Sunday, January 29, 2012
Against the Dying of the Light
Here are the images from my Pecha Kucha presentation, "Against the Dying of the Light: Stained Glass Windows and the Passing of an Old World." The text is what I plotted out ahead of time, but is not exactly what I said, though I tried to touch on the major points in the twenty seconds allowed for each slide.
I live in Nanticoke, about 25 miles southwest of Scranton. It's a small city that was once a coal mining town settled by immigrants, many (but not all) of them Polish. It's a city full of churches, many (but not all) of them Roman Catholic. (The church in the foreground is – was – St. Nicholas Ukrainian Catholic Church, and had been closed for several years when I took this picture in 2008.)
St. Francis Church was one of the older parishes with one of the newer structures. Unfortunately, a leaking roof resulted in structural damage which, according to independent estimates, could have been repaired for a fraction of the amount quoted by the Diocese of Scranton. But at the time the damage was discovered, parish consolidation plans were already in the works. And so the order came down from the bishop's office: the parish was to consolidate with nearby St. Joseph's, and the church would be closed and demolished.
The heartbreaking thought of a place that had been a religious, cultural, and social landmark for so many people in Nanticoke being condemned to demolition threw the coming diocese-wide parish consolidation plans into a stark light. How many more beloved places would be closed, shuttered, and eventually reduced to rubble?
My home parish is St. Mary's, formally known as Our Lady of Czestachowa. It's a small and humble church, set atop the highest point in the city. The structure has stood since the first years of the twentieth century, and generations have been baptized, married, and mourned within its walls. I served as an altar boy there from first grade through high school. From my earliest days I was fascinated with the stained glass windows of the church. If this building were to close, the sight of those windows would be gone forever. Could anyone do anything to preserve them?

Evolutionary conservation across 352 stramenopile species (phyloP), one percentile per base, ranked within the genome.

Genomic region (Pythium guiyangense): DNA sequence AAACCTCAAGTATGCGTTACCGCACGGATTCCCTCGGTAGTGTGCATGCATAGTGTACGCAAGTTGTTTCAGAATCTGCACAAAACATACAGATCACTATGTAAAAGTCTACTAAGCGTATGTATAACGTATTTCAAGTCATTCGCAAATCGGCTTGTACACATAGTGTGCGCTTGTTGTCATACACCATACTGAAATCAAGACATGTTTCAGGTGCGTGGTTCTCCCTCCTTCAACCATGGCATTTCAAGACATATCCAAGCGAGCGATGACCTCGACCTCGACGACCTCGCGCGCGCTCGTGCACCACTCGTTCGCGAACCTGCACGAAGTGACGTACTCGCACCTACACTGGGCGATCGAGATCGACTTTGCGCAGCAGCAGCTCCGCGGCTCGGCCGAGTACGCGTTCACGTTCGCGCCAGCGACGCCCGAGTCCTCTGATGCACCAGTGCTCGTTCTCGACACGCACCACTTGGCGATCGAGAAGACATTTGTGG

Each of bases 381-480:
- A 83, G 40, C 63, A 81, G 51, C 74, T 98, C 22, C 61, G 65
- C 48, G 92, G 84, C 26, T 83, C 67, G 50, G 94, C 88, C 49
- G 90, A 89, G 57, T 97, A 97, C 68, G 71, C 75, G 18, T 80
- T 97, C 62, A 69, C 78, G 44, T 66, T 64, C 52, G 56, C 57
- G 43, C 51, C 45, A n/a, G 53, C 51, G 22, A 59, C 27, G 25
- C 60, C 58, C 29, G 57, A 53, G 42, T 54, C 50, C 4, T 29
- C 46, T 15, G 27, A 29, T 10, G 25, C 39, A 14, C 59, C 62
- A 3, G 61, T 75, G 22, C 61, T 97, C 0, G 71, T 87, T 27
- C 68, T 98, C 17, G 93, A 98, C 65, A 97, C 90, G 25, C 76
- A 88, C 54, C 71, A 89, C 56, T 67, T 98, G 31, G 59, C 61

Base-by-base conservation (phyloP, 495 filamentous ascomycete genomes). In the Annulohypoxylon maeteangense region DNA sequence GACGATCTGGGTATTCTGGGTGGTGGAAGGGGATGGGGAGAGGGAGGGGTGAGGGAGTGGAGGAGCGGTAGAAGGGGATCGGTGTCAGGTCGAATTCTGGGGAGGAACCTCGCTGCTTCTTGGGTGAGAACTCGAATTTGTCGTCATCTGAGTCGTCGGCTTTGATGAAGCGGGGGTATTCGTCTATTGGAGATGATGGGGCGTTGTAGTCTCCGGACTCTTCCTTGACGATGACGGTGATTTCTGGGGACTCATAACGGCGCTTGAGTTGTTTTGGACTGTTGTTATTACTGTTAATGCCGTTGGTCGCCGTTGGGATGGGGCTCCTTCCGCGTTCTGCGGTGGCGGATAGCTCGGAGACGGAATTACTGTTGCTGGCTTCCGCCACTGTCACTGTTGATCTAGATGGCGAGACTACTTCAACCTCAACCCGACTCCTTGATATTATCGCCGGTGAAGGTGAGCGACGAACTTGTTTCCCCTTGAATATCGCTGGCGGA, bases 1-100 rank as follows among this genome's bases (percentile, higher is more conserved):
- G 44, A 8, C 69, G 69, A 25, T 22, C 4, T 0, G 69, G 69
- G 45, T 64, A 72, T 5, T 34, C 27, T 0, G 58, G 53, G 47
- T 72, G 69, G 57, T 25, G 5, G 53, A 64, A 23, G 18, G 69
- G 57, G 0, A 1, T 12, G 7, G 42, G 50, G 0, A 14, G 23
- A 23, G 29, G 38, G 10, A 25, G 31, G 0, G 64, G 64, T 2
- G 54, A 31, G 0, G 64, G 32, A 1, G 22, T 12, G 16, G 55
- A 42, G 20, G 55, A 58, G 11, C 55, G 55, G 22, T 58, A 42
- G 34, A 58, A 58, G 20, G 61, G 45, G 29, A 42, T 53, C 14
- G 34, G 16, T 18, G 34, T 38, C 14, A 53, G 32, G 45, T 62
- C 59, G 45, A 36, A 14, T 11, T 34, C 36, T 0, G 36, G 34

I had thought about this for a while when one Saturday I found myself sitting in a pew in the church, waiting for my cousin to arrive for her wedding. I thought, what heck, why not? Why wait for someone else to professionally photograph these windows, when I can get started on it right now? And so I snapped this first image of the portraits of St. Francis of Sales and St. James with the mid-day October sun shining through the window.
I soon found more opportunities to gather photos, before Mass, after Mass, and once when the church was left open for people to come and offer prayers regarding the coming consolidation. When I arrived that day, camera and tripod in hand, I discovered that I had the church to myself. After saying a few prayers, I decided to do my praying with a camera, and set about the task of photographing the windows in the empty church, lit by the early-afternoon sun.
White sunlight strikes the windows from the outside and is filtered by the colored and painted glass, painting the interior of the church in the colors of the windows. These windows are over a century old and have stood the test of time, though paint has flaked off in places, grime has built up in others, and in at least one case a well-placed shot from a BB gun has resulted in a hole in one of the uppermost reaches of the windows, a hole that has been patched for decades.